Buy or Sell: A panel of experts discusses storylines from the Vols upcoming game
David Climer / The Tennessean
In the SEC, we're always looking for the next big thing.
The next national champion. The next Heisman Trophy winner. The next freshman phenom.
But there's something to be said for seeing a familiar face in certain situations.
Justin Worley is a case in point. With all the transition at Tennessee in the last handful of seasons, Worley brings a certain sense of stability to the Vols quarterback position.
Granted, Worley doesn't have the star power or the NFL future of some of his predecessors at the position. His career accomplishments are rather modest.
But in Week 1, Worley ran the UT offense efficiently in the Vols' 38-7 blitz of Utah State. He threw for a career-best 273 yards and completed 13 consecutive passes during one stretch, the fourth-longest streak in UT history.
In time, coaches will ask more of Worley. Opposing defenses will start taking away the quick throws to the perimeter and force him to go downfield more. For now, though, he's doing precisely what is being asked.
"He managed the football game," said Vols offensive coordinator Mike Bajakian.
It is stacking up as the year of the survivalist quarterback in the SEC. While sophomore Kenny Hill made a splash in his first career start for Texas A&M and Anthony Jennings, another sophomore, appears to be settling in at LSU, the bulk of SEC teams are counting on the collegiate version of senior citizens.
Worley is one. Bo Wallace of Ole Miss is another. And don't forget Nick Marshall at Auburn.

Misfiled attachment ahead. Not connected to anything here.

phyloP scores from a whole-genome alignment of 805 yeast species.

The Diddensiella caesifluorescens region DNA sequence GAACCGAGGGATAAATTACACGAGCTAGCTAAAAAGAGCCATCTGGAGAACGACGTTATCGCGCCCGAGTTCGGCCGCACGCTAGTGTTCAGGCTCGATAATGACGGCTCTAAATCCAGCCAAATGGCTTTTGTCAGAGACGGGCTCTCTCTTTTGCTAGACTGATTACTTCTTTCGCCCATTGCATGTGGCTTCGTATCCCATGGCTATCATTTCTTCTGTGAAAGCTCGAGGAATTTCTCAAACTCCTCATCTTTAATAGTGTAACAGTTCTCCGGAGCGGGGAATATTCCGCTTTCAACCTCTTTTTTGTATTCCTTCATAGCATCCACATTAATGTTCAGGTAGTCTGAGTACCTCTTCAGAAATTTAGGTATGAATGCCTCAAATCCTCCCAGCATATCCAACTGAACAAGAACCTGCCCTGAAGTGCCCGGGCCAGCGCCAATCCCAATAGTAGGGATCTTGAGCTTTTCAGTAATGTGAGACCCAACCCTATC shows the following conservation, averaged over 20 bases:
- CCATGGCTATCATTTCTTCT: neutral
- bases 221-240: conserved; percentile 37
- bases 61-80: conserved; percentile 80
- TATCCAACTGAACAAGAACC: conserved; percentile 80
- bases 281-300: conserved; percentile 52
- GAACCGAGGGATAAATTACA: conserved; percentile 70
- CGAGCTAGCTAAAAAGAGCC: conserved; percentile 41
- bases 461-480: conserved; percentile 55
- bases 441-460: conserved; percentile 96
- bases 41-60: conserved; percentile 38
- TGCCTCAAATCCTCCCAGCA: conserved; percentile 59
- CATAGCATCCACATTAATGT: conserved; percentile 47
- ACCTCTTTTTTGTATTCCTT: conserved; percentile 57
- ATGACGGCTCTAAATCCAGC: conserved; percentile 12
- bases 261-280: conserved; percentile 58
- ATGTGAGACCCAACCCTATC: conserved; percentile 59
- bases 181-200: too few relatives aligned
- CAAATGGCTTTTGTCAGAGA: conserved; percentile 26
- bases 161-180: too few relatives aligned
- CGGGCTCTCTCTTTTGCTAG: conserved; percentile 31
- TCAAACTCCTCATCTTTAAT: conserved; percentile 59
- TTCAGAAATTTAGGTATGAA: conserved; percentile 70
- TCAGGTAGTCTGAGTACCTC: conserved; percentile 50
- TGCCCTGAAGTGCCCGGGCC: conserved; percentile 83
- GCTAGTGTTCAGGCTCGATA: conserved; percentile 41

The list goes on. Fifth-year senior Hutson Mason proved he could hand the ball off with the best of them in Georgia's impressive victory over Clemson. South Carolina's Dylan Thompson threw for four touchdowns in the opening loss to Texas A&M. Blake Sims surprised many by beating out Florida State transfer Jacob Coker as Alabama's starting quarterback.
And is there more of a survivor in the SEC than Florida's Jeff Driskel, a fourth-year junior?
As for Worley, he has never flinched. He started three games as a true freshman in 2011, barely played as a sophomore and was all over the map in an inconsistent 2013.
Along the way, Worley has been an easy target for criticism, but UT's offensive struggles last year were not necessarily his fault. Because of recruiting breakdowns in recent years, the Vols were short on offensive playmakers. Worley's options in the passing game were limited.
That's changed. Last Sunday evening, Worley completed passes to five wide receivers and three tight ends. Compared to last season, the deep, talented receiver pool is almost an embarrassment of riches.
"We have some playmakers across the board, from a tight end standpoint to receivers and running backs," Worley said. "You can't focus on one guy. There are several guys we can attack you with."
Just as important, he avoided mistakes.
"First and foremost, not turning the ball over is critical," Bajakian said. "When you turn the ball over, I don't care how well or poorly you're doing offensively, you have a chance to win. So walking out of that game with zero turnovers was great not just for Justin but for our offense."
Worley also kept the offense moving at a quick pace. UT coach Butch Jones has stressed the importance of getting lined up, getting a play called and getting the ball snapped in short order to put pressure on the defense. Against Utah State, the Vols snapped the ball with more than 20 seconds left on the play clock a total of 20 times.
"That's as fast as we've moved since I've been here," Bajakian said.
It was a continuation of how Worley performed in the preseason. Although coaches opened up competition for the starting spot, Worley quickly took the lead over Nathan Peterman and Josh Dobbs and never looked back.
"He played winning football at the quarterback position," Jones said. "He managed the offense."
He's a survivor in a conference that tests your survival instincts every Saturday.